Now that you’ve gotten some fresh air and sunlight, take advantage of this renewed energy you have by doing something physical. Whether it’s sports, dancing, or even cleaning your room, any type of activity will get your blood flowing and your mind working.
You don’t have to overdo it of course. Going overboard on anything isn’t good for you. But as long as you exercise a little bit every day, you should be fine.
Exercising regularly will help release endorphins which in turn helps improve your mood. It’s a win-win all around.
The more you exercise on a regular basis, the better you’ll feel. Why just today you ran down the street and did a few cartwheels. (Okay, so maybe you’re not quite that coordinated). But you’ve got the cartwheels out of your system and can settle down to some serious exercise!
3. Be positive
What you think about on a daily basis plays an important role in how you feel. So if you’re focusing on the negative, then that’s what you’re going to get a lot more of.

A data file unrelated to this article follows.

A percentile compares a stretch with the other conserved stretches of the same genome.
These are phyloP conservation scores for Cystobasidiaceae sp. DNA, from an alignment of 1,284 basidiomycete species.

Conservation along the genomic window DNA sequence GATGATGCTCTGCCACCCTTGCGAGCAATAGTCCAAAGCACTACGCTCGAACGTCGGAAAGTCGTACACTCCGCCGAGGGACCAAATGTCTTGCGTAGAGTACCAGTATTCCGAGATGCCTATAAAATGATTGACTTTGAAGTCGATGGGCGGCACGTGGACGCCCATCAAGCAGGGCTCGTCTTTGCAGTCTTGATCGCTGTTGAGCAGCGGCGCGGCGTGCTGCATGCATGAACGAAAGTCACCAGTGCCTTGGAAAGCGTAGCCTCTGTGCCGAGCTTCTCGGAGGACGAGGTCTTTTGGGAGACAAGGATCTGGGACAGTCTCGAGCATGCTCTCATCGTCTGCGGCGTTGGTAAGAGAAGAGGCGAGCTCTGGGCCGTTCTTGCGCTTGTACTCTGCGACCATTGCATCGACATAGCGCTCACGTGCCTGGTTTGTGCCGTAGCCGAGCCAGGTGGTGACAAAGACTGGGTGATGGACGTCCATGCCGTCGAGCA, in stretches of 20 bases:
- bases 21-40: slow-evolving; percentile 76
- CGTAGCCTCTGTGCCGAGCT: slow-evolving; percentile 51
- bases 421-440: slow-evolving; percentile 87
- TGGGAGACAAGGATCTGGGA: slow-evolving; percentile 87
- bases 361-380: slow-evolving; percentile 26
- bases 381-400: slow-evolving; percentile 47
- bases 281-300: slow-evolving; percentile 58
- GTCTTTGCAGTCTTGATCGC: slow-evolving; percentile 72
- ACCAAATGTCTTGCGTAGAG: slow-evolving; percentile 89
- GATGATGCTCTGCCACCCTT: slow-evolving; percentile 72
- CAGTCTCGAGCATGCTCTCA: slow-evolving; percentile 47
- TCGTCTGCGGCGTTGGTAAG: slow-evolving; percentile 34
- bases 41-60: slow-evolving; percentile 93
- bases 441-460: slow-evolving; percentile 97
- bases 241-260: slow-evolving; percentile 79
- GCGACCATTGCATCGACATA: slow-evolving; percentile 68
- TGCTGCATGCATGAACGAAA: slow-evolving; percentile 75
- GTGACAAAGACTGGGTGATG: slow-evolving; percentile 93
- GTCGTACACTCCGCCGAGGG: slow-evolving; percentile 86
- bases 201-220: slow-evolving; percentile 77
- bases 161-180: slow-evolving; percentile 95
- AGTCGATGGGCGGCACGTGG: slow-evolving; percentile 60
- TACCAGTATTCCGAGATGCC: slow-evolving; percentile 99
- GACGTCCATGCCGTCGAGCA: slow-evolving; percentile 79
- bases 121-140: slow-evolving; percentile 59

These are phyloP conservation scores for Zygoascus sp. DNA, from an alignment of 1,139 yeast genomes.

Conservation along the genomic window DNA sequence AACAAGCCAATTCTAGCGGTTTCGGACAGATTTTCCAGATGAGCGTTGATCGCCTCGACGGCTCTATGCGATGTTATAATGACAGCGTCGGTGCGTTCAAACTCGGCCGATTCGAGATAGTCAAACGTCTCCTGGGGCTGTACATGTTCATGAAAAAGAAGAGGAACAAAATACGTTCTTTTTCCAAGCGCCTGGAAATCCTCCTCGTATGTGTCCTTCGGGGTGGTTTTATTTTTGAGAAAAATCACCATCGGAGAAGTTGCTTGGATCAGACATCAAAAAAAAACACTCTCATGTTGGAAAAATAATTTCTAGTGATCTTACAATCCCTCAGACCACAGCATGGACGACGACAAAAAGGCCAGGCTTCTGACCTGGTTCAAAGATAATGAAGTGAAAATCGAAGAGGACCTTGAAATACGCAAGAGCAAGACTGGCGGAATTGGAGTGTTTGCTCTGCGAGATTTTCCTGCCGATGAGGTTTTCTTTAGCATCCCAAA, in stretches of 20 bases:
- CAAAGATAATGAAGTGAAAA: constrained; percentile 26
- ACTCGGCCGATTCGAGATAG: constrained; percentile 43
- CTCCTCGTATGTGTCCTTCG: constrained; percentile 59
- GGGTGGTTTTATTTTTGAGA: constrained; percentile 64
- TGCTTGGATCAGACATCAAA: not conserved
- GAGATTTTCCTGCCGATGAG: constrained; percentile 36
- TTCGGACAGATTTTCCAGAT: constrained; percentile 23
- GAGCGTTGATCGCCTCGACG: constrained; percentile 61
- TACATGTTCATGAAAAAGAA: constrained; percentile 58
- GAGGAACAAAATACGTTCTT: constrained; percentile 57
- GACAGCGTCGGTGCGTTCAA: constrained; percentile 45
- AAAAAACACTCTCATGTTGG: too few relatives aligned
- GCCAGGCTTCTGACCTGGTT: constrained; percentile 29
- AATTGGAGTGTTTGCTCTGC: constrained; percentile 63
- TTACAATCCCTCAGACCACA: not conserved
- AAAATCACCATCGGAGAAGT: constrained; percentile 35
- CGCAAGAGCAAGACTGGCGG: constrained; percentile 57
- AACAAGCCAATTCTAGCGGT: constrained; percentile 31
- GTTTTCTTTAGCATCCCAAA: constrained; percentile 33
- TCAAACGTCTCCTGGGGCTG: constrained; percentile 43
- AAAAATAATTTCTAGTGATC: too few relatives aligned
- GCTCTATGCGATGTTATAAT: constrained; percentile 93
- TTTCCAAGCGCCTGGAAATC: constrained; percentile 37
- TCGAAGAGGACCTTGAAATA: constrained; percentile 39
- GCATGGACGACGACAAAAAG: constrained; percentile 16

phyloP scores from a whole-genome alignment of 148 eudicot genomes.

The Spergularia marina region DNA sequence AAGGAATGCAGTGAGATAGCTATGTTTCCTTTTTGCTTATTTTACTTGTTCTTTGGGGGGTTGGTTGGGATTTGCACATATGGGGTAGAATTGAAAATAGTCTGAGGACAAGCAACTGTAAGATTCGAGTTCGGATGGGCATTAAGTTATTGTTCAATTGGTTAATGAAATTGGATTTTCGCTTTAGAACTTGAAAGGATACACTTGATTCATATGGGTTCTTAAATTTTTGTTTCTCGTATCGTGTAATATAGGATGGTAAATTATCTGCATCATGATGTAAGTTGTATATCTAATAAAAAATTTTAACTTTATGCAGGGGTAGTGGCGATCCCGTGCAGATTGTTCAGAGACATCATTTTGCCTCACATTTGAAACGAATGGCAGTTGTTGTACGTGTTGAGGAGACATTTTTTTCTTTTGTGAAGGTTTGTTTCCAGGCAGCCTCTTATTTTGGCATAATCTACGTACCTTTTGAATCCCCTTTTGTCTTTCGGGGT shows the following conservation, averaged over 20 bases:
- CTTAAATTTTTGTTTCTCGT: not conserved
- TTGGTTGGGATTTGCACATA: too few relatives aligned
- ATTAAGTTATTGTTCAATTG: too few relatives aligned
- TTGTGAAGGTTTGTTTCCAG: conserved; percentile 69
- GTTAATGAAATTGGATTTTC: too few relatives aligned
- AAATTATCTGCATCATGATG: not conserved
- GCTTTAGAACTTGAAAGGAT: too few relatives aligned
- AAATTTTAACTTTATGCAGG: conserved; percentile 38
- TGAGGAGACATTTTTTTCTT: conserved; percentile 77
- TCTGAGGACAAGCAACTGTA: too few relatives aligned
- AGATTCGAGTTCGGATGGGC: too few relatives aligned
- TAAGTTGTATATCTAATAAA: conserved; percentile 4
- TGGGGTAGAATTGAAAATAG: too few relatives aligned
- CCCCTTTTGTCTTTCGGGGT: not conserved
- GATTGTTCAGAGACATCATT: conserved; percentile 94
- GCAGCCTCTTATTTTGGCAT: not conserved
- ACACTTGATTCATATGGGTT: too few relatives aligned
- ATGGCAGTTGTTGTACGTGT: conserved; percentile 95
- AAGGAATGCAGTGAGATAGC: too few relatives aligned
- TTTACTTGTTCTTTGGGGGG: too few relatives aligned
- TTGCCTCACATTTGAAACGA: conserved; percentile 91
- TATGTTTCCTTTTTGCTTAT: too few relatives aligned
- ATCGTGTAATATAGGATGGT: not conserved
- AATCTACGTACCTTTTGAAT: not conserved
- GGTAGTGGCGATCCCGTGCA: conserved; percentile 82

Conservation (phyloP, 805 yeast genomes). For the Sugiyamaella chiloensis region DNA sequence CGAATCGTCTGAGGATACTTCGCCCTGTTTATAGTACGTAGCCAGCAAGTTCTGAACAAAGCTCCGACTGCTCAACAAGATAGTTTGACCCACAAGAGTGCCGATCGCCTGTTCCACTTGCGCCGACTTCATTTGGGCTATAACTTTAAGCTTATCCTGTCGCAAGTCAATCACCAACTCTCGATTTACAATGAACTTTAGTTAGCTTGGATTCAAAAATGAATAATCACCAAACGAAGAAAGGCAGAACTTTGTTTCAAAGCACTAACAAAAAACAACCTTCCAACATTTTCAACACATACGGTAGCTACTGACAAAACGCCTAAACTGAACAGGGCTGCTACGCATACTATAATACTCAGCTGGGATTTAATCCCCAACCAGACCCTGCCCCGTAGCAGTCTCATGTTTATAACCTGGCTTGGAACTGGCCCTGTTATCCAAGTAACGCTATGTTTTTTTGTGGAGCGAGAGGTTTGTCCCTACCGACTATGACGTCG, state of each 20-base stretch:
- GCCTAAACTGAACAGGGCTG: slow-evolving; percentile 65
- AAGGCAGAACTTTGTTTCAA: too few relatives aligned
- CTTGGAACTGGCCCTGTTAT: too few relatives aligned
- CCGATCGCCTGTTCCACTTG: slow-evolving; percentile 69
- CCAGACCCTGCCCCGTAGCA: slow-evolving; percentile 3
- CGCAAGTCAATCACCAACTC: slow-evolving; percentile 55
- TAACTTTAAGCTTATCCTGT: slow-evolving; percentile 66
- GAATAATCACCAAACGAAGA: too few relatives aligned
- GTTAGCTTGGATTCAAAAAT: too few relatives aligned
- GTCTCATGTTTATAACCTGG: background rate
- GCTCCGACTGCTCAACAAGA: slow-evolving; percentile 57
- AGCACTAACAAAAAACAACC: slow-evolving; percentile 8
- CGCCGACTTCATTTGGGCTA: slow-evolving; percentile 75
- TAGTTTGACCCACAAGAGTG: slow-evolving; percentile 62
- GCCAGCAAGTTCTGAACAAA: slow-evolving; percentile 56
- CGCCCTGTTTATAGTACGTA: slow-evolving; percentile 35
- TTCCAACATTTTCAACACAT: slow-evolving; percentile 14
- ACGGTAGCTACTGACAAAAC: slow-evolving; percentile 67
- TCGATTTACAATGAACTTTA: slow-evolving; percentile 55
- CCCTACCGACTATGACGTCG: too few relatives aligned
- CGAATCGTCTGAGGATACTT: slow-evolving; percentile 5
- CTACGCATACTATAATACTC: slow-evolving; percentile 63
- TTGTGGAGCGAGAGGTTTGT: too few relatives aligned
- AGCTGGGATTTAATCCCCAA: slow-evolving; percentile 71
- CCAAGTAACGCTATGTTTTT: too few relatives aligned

If you focus on the positive, then that’s what you’ll experience more of.
It’s really that simple. You can’t always control what happens to you, but you can always control how it effects you.
Why let a bad situation ruin your day when it passed and will most likely not happen again?
And if it does, you’ll deal with it then. But in the meantime, keep your mind focused on the good things in life.
You have so many things to be grateful for. Your health, your family, your friends, the roof over your head.
There are so many people out there that don’t have even half of what you have. Try to remember that the next time something unpleasant happens to you.